Isuzu does not consider an equity tie-up with Volkswagen

Article by Christian A., on April 24, 2011

Talks are ongoing between Isuzu Motors Ltd. and Volkswagen AG to come to a truck engine supply deal, according to a report from the Nikkei business daily. However, Isuzu was quick to deny that there was an equity tie-up being planned. Reportedly, the two companies want to close the deal this autumn.

The Japanese carmaker and the German auto group are expected to sign a confidentiality agreement and begin full-scale talks. Isuzu has yet to either confirm or deny that these talks have started with Volkswagen with regards to cooperation in engine supply and technology. Isuzu pointed out that it will consider a range of options on operational cooperation.

According to the report from Nikkei, Isuzu will be supplying seven-liter-class diesel engines for midsize trucks; and three-liter-class diesel engines for commercial vans and small trucks built by the Volkswagen group.

Volkswagen is expected to supply engine control and body safety technologies that have been fitted in the passenger cars for the next generation pickup trucks by Isuzu. The Nikkei said that this exchange will help Volkswagen to reduce costs and cut prices, vital for raising market share in growing countries.

With this tie-up, Volkswagen is able to compete better with segment leader Daimler AG. Depending on the outcome of the negotiations, it’s possible that the two will think about acquiring stakes in each other.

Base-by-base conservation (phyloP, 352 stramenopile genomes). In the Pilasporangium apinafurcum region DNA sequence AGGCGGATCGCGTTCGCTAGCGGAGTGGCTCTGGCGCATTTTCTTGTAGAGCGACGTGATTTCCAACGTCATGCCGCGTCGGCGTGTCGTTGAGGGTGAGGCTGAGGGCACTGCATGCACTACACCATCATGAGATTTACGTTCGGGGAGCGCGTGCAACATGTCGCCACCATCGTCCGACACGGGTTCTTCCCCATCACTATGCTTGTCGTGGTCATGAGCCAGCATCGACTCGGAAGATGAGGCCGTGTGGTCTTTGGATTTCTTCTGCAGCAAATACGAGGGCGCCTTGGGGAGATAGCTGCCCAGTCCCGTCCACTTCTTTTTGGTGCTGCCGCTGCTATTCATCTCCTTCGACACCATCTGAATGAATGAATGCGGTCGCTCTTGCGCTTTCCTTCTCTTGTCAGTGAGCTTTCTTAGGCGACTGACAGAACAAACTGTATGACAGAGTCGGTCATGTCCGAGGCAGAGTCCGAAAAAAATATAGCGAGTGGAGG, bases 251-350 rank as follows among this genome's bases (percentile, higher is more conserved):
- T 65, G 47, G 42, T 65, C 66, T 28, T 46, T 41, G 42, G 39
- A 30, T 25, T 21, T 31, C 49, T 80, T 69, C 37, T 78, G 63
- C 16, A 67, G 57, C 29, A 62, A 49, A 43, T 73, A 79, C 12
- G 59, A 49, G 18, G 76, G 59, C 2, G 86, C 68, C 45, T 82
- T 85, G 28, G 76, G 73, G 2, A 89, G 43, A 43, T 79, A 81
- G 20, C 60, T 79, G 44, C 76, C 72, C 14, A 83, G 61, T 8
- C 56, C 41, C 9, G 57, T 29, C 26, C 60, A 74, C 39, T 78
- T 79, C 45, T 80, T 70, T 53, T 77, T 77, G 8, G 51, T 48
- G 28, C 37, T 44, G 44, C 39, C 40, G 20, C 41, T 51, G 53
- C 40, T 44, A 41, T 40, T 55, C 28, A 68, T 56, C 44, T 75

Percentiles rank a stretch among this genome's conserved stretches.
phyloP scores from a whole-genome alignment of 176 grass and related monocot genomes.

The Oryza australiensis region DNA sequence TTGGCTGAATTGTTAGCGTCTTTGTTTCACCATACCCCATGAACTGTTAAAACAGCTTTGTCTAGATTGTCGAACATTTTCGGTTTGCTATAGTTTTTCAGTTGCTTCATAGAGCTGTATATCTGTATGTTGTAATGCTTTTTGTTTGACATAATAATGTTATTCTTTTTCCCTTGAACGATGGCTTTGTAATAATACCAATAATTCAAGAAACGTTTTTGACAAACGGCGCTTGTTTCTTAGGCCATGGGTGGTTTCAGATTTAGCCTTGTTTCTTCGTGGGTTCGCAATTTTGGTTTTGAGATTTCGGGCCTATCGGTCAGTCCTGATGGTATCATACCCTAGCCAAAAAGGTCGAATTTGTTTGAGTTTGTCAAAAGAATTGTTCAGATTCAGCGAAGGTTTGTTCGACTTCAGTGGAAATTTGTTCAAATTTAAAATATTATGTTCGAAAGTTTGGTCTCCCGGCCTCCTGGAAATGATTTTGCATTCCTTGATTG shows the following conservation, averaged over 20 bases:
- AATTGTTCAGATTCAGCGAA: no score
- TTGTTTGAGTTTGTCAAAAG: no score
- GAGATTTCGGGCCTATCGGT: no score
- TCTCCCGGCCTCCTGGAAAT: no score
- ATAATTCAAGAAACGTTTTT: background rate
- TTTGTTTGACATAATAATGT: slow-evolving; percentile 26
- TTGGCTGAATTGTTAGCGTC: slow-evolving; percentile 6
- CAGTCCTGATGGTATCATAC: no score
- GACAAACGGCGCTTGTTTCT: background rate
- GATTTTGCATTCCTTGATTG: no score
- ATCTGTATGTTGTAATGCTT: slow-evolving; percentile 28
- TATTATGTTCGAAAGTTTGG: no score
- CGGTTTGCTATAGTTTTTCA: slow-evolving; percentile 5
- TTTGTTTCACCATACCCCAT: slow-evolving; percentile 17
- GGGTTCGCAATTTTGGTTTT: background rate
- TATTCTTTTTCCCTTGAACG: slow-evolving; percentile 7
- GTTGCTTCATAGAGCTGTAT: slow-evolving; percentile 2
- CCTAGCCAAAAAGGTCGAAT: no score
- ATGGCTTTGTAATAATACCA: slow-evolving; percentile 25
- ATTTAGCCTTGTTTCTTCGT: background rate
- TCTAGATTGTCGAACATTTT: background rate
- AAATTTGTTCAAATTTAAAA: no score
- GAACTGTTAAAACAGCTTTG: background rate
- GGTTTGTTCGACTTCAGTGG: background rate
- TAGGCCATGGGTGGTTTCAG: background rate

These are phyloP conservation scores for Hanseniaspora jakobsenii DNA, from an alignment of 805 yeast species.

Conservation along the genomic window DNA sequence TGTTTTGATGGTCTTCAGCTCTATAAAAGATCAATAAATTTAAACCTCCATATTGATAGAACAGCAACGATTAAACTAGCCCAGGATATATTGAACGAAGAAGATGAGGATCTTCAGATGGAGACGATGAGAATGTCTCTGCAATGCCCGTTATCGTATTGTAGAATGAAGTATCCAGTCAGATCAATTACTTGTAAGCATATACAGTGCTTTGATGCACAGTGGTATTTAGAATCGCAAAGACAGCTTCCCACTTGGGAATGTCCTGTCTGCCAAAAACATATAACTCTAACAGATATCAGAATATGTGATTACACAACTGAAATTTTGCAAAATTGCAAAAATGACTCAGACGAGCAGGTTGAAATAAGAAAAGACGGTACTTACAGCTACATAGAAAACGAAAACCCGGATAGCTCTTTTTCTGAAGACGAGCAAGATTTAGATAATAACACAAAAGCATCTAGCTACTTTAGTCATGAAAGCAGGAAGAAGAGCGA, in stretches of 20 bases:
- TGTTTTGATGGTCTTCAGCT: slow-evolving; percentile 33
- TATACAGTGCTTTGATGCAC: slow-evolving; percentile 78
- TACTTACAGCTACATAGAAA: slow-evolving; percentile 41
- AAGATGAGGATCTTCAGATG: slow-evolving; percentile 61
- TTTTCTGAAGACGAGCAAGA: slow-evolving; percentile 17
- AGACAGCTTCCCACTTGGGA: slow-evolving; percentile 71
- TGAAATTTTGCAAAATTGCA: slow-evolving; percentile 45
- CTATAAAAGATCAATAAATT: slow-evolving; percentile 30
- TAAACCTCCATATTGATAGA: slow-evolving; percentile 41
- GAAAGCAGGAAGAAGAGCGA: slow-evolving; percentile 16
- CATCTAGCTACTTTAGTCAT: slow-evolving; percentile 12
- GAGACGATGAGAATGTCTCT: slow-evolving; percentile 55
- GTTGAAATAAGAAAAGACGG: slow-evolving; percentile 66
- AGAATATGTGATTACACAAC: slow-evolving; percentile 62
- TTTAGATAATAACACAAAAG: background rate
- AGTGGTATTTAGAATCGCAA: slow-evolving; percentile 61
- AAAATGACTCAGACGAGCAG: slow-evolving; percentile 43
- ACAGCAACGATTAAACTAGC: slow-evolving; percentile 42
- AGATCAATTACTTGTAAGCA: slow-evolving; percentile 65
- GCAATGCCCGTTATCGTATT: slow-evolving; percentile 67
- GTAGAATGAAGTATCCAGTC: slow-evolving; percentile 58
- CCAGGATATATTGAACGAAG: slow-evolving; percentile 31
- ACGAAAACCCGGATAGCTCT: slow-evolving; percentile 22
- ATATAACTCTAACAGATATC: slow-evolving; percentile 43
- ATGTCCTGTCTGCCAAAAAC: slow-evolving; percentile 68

In early April, Volkswagen said that a decision on a possible stake in Isuzu was not on the schedule after a German magazine revealed that it was thinking about buying a portion or the entire thing.

In 2009, the Volkswagen group, including MAN SE and Sweden's Scania AB, sold about 113,000 midsize and large trucks. The Nikkei report stated further that figure would increase to about 145,000 units if Isuzu's sales are included.

The partnership between Volkswagen and Suzuki was formed in 2009 as VW was seeking to boost its presence in the small car segment in India. The German carmaker was targeting to gain greater access to the Indian market, wherein Suzuki is considered as a major player. Suzuki controls Maruti Suzuki India Ltd., which produces half of all cars that are being sold in India. This would boost VW’s presence in Asia as it aims to become the biggest carmaker in the world by 2018.

On the other hand, Japanese carmaker was seeking access to hybrid and diesel technologies that proved to be costly to develop by just itself.

In 2010, Volkswagen became the biggest shareholder at Suzuki when it took a stake of 19.89 percent for JPY222.5 billion ($2.86 billion). Suzuki, on the other hand, purchased a stake of 1.49 percent at VW.

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Topics: isuzu, volkswagen

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